The British writer has become a favourite of the growing conservative movement in the US and UK
Best known as one of the most important female novelists in the English language, Jane Austen has become increasingly popular of late with a new community of readers: the Alt-Right.
“As a Victorian novelist might have put it,” explained Milo Yiannopoulos, the right-wing provocateur who recently faded into obscurity after being abandoned by the hardline conservatives who were once his champions, “It is a truth universally acknowledged that an ugly woman is far more likely to be a feminist than a hot one.”
This was how Yiannapolous was co-opting the celebrated opening line from Jane Austen’s Pride & Prejudice during his recent Dangerous F***** university tour of the United States, incorrectly referring to Austen, a pillar of Regency literature, as Victorian. But it transpires that the Alt-Right movement, not content with idolising a bug-eyed green frog, have adopted Jane Austen as their new literary figurehead.
The unusual choice, given that the female protagonists central to Austen’s novels are often observed as exerting a feminist identity within the patriarchal structures of 19th-century British society, was first reported by writer Nicole M Wright in the Chronicle of Higher Education. According to Wright, the Alt-Right movement has developed a fondness for the British writer for three reasons:
“Venturing into the mire, I found that there are several variations of Alt-Right Jane Austen: 1) symbol of sexual purity; 2) standard-bearer of a vanished white traditional culture; and 3) exception that proves the rule of female inferiority.”
All three of these variations, like points made at a book club where books are burned, play up to the ultra-conservative right’s current rise to political prominence, fitting in under both Donald Trump’s MAGA mantra and the UK’s decision to Brexit.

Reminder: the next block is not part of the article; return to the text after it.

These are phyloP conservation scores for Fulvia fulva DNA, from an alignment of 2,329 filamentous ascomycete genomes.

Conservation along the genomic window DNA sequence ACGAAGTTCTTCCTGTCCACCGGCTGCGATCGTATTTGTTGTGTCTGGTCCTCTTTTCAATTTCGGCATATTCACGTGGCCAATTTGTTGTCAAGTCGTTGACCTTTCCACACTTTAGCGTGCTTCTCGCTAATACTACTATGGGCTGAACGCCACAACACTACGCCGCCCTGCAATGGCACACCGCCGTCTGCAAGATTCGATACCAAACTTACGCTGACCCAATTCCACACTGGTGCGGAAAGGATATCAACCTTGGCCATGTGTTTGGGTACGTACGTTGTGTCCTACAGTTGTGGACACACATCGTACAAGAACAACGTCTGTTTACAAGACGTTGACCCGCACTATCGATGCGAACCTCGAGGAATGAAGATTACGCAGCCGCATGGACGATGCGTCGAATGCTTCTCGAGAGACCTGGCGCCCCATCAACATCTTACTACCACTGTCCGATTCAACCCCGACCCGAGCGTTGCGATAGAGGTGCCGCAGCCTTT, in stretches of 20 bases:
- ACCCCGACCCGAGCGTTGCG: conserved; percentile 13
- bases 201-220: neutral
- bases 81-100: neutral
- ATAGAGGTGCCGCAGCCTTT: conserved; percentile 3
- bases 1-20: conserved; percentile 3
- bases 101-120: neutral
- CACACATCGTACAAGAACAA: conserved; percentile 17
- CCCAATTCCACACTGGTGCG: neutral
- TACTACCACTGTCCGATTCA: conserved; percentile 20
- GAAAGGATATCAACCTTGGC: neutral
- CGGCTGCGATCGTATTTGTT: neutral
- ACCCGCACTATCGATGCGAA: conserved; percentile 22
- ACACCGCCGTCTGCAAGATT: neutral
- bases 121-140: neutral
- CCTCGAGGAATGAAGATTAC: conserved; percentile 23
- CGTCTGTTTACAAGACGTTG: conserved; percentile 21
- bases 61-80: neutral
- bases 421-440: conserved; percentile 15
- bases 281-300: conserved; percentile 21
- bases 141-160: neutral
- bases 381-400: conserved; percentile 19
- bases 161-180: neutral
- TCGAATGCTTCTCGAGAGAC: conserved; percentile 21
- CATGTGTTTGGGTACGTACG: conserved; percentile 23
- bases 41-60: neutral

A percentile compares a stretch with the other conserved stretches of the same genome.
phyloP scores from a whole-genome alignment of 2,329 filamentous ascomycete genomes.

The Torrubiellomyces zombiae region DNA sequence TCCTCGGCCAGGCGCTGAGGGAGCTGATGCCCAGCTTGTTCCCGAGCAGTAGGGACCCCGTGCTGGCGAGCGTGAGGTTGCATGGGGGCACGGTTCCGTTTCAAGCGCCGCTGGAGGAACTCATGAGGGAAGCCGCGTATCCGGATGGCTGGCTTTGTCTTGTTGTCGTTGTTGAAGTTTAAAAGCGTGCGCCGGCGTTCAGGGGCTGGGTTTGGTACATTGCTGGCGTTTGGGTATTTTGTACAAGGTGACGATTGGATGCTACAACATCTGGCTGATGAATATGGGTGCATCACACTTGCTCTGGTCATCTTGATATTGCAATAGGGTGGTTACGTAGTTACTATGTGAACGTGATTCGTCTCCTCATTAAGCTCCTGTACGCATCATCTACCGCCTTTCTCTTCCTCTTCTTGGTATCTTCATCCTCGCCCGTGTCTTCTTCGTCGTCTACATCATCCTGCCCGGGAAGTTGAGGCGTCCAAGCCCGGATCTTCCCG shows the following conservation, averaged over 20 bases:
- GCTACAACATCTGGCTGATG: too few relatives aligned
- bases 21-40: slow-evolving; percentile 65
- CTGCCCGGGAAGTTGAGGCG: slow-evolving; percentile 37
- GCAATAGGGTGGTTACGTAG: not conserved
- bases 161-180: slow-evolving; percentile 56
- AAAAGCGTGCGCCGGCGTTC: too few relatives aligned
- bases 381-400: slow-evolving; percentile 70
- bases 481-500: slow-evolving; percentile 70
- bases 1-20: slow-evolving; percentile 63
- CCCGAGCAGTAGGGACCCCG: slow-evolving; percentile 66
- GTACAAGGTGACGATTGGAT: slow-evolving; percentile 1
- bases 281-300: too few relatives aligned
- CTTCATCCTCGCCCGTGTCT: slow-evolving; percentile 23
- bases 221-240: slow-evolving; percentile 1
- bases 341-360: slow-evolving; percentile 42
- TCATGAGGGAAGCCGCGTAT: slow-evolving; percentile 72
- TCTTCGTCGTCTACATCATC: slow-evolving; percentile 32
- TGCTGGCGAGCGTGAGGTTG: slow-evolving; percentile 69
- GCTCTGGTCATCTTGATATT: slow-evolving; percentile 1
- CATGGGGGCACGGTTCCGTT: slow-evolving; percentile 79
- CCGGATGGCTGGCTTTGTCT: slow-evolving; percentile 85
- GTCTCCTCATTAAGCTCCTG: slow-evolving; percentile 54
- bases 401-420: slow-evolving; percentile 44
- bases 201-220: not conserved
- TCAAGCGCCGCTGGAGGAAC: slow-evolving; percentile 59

As a female writer observing the rigid framework of 1800s Britain, Austen’s characters fulfil traditional gender roles, with the women bound by marriage before any hint of sex, lest they be shamed and scandalise their families. The “exception that proves the rule” interpretation of Austen is described as a defence against criticism that the Alt-Right movement is misogynistic, while also allowing conservative readers to not actually have to engage with the real needs of women in the modern world, while streamlining dangerous and racist beliefs by couching them in the comedies of manners that Austen wrote.
“By comparing their movement not to the nightmare Germany of Hitler and Goebbels, but instead to the cosy England of Austen – a much-beloved author with a centuries-long fandom and an unebbing academic following – the Alt-Right normalises itself in the eyes of ordinary people,” says Wright.
“Such references nudge readers who happen upon Alt-Right sites to think that perhaps white supremacists aren’t so different from mainstream folk.”
While the Alt-Right community’s feelings about Colin Firth stepping out of a pond remain unclear, for now, it seems, they’ve found their go-to literary muse in Austen.